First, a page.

Australia's racist past and present

Friday, February 23, 2007 - 11:00

The nationalist rejoicing and fervour displayed on January 26 each year celebrates the 1788 colonial invasion of Australia. However, this year the jingoism was broken by the Palm Island victory against the racist cops of Queensland. This resulted from the combined mass actions of the Palm Islanders themselves (including physical struggle in the immediate wake of the murder of Mulrunji Doomadgee), a similar grassroots response by the Aboriginal community at Aurukun against racist cop violence, and the urban solidarity campaigns centred in Brisbane.

The 1788 invasion, at first, was hesitant and limited — the colonial invaders not entirely sure of their intentions beyond a small penal settlement. There is evidence that many of the first settler-invaders morally grappled with the question of relations with the Aborigines. However, once the material significance of the invasion became clearer, a deep social conflict was set in train.

An expansionist and rapacious capitalism — economically and militarily far stronger — was bound to embroil itself in permanent conflict and smash the Aboriginal hunter-gatherer communities through violent conquest. In the process, Australian capitalism erected a full-blown system of racial oppression, not only towards Aborigines, but against all non-white people. This was then legitimised and justified by a rich literature of racist ideology.

Australia's racist conquest of Aboriginal people lives on today in truly catastrophic social indicators:

•Aboriginal life expectancy is around 20 years lower than other Australians. The gap actually increased between 1997 and 2001, from 20.6 to 20.7 for men and 18.8 to 19.6 for women. For men, this is a lower life expectancy than in Papua New Guinea, Burma and Cambodia. For women, it is the same as sub-Saharan Africa with AIDS factored out.

•The Aboriginal infant mortality rate is 2.5 times that of the rest of Australia, with the rate in the Northern Territory four times the national average. Moreover, the number of babies of low birth weight is double the non-Aboriginal average and actually increased over the late 1990s. The figure is higher than those for Ethiopia, Senegal, Mexico and Indonesia.

•The unemployment rate for Aborigines is about three times higher than that of the non-Aboriginal population.

•Aborigines are imprisoned at 16 times the rest of the population and, consistently since 1999, have made up 20% of the prison population — a rise of 6% since 1991. In 1990-99, 115 Aborigines died in custody, representing 18% of all such deaths. But not only are Indigenous people the most victimised by the police, courts and prisons, they also suffer higher rates of crime. A 2001 study in NSW found that Aborigines are 5.5 times more likely to suffer domestic violence, 3.4 times more likely to suffer assault, 2.8 times more likely to suffer sexual assault, and 2.5 times more likely to be murdered.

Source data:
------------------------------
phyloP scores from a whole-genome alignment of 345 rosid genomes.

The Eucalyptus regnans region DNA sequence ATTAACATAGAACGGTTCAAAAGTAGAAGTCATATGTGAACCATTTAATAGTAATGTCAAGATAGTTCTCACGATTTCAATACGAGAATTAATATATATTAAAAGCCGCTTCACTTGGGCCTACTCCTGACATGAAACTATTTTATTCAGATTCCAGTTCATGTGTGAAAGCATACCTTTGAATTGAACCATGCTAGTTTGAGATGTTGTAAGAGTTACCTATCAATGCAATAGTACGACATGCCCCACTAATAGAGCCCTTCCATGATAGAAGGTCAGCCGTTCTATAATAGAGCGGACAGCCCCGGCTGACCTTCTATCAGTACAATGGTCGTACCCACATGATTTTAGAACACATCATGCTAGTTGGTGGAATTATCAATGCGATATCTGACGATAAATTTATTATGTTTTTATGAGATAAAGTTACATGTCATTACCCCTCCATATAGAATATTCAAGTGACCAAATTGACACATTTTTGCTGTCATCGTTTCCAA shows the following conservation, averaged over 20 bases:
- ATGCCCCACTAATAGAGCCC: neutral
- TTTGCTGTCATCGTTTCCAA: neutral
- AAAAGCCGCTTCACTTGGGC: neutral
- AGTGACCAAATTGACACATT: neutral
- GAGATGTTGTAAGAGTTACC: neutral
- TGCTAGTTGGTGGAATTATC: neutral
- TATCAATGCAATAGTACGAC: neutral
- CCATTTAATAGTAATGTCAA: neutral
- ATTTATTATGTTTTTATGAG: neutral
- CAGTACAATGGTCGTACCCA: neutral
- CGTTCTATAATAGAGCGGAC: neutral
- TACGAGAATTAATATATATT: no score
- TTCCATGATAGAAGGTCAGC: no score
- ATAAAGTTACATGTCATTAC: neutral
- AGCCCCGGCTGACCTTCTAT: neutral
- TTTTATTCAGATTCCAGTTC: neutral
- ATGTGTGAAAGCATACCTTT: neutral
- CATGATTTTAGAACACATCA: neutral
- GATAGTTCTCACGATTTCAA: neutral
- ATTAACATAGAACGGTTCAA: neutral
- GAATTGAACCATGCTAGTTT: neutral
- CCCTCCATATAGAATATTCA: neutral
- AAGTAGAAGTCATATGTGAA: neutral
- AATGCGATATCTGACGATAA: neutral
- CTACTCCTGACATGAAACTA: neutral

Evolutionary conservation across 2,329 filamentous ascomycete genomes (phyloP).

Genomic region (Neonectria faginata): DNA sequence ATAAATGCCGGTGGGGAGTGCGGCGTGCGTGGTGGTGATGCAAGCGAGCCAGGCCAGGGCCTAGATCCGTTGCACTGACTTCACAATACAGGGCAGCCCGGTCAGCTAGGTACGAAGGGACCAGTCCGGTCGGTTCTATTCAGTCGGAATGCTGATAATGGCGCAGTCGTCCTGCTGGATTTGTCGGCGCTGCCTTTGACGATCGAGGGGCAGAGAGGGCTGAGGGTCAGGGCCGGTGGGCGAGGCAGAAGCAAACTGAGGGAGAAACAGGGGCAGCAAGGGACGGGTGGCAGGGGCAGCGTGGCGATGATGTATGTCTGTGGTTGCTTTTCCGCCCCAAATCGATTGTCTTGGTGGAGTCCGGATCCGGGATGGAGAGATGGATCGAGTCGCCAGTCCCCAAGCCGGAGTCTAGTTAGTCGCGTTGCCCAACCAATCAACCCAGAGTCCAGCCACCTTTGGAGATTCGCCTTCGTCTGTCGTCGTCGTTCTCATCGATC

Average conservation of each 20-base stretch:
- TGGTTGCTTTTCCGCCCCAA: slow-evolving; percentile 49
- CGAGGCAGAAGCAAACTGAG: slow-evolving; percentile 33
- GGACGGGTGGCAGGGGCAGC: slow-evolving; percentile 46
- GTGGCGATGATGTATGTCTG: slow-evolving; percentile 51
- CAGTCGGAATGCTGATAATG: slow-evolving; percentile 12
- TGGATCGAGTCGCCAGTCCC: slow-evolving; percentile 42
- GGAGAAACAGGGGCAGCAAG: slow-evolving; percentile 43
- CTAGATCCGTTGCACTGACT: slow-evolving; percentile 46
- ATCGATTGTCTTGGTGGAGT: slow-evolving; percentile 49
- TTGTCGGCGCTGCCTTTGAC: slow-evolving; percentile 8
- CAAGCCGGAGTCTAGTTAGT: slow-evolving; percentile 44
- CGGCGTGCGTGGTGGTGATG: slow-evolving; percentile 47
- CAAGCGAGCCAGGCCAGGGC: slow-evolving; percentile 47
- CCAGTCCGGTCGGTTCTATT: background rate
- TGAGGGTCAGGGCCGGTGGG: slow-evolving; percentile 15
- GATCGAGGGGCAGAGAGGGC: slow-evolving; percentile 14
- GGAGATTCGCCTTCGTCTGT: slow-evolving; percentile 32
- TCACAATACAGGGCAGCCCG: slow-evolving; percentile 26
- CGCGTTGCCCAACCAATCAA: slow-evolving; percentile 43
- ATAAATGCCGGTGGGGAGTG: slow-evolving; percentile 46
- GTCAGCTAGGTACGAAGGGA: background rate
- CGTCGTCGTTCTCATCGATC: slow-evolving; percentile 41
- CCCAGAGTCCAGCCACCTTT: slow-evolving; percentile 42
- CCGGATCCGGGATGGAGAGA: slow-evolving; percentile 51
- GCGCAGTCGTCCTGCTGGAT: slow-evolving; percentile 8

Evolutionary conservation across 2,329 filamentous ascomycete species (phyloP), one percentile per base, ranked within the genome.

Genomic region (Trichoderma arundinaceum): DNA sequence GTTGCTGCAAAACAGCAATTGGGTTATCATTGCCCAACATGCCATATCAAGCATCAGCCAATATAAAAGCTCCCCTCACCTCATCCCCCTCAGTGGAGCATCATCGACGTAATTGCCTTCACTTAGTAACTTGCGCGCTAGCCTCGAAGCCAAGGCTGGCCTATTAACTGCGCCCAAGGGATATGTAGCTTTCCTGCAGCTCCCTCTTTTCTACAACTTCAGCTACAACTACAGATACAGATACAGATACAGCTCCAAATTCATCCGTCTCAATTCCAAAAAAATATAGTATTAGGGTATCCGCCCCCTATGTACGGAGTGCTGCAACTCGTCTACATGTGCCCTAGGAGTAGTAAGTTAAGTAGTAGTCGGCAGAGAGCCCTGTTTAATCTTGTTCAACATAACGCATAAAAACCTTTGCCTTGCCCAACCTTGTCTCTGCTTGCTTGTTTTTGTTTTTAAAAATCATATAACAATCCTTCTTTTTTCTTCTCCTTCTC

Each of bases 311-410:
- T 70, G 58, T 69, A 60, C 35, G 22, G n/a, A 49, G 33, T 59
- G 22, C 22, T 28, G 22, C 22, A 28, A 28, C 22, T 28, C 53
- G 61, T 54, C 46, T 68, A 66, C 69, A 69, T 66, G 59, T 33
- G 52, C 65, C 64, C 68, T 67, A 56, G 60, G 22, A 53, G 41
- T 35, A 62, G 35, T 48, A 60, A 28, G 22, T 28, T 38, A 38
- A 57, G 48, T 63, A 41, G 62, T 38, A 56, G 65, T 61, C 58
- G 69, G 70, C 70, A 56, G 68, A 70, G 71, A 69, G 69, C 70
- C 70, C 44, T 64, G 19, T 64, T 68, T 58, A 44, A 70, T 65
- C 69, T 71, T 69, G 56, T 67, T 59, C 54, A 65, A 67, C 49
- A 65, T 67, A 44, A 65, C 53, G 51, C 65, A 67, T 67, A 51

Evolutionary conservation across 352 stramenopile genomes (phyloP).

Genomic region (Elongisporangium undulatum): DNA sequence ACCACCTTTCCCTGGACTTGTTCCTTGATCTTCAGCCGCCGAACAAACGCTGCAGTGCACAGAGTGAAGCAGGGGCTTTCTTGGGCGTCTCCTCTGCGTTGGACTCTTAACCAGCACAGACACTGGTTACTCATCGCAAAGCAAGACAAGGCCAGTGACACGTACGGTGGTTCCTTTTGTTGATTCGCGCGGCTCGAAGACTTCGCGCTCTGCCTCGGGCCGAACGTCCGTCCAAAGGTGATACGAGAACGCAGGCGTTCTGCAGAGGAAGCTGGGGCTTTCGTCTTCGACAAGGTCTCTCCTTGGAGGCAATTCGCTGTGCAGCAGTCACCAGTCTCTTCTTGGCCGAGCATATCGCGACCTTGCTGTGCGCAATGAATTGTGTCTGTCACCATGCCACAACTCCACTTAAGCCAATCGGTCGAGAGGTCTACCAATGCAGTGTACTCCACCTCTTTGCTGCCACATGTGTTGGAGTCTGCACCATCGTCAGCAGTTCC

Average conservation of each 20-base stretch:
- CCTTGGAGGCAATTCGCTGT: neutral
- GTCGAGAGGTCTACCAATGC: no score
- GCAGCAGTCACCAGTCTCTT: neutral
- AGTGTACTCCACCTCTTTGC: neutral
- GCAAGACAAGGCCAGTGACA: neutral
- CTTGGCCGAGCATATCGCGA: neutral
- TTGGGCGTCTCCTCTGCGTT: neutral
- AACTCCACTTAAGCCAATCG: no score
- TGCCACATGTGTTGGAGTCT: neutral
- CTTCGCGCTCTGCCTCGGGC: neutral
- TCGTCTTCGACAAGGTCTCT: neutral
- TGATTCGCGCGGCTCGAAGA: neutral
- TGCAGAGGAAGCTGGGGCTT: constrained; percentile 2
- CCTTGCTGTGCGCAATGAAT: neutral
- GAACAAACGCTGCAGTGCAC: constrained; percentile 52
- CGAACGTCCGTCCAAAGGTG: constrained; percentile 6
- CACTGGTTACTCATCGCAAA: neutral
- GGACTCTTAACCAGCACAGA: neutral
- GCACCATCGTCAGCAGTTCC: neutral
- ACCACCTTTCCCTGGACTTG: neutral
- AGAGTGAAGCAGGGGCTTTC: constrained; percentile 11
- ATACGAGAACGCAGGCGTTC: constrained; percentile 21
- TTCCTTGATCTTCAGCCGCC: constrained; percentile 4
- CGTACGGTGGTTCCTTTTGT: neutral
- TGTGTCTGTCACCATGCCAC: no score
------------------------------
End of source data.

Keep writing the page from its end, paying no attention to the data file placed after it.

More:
•Aboriginal households on average earn about $200 less per week.

•Aborigines are half as likely to have completed schooling and only about 40% are employed.

•A January 2004 study by the Australian National University's Centre for Aboriginal Economic Policy Research found that "labour market discrimination is more likely to manifest in an inability of Indigenous individuals to secure a job, rather than in being paid low wages".

How can the capitalist ruling class continue to get away with such an appalling situation, a situation that many overseas visitors find incredible while many Australians accept as a basic fact of life in this "lucky country"?

This is where racist ideological justification comes in. One highly potent example of this is the very way in which Australia's racist history is whitewashed and trivialised — something that cannot be redressed by any number of token Aboriginal dancers and didgeridoo players at the official Australia Day ceremonies.

Of all the colonial-settler countries, only Australia and Israel celebrate the days of colonial conquest as their most revered national holidays — "Australia Day" and Israel's misnamed "Independence Day". In Australia, only Anzac Day — eulogising a foolish military adventure in defence of the British empire — comes close to January 26.

By contrast, in the United States, the Fourth of July celebrates a mass revolutionary struggle for national independence. Canada Day marks the federation of that country. In New Zealand, Waitangi Day commemorates the Treaty of Waitangi, akin to the founding document of modern New Zealand, and it is seen as a day of reconciliation.

Any argument that massacres and bitter colonial wars defined the very formation of modern Australia — let alone the idea of a formal treaty — is howled down by a legion of ruling-class mouthpieces and scribes as a "black armband" view of history. And yet, by federation in 1901 — a mere 113 years after invasion — some 20,000 Aborigines had perished in Australia's colonial wars.

If this staggering number of casualties had been white, "our histories would be heavy with their story, a forest of monuments would celebrate their sacrifice", Henry Reynolds argued in his 1989 book Dispossession.

Only colonial-settler Israel shares this sort of racist denial of invasion and dispossession, with Zionism's equivalent of terra nullius: "A land without people, for a people without land."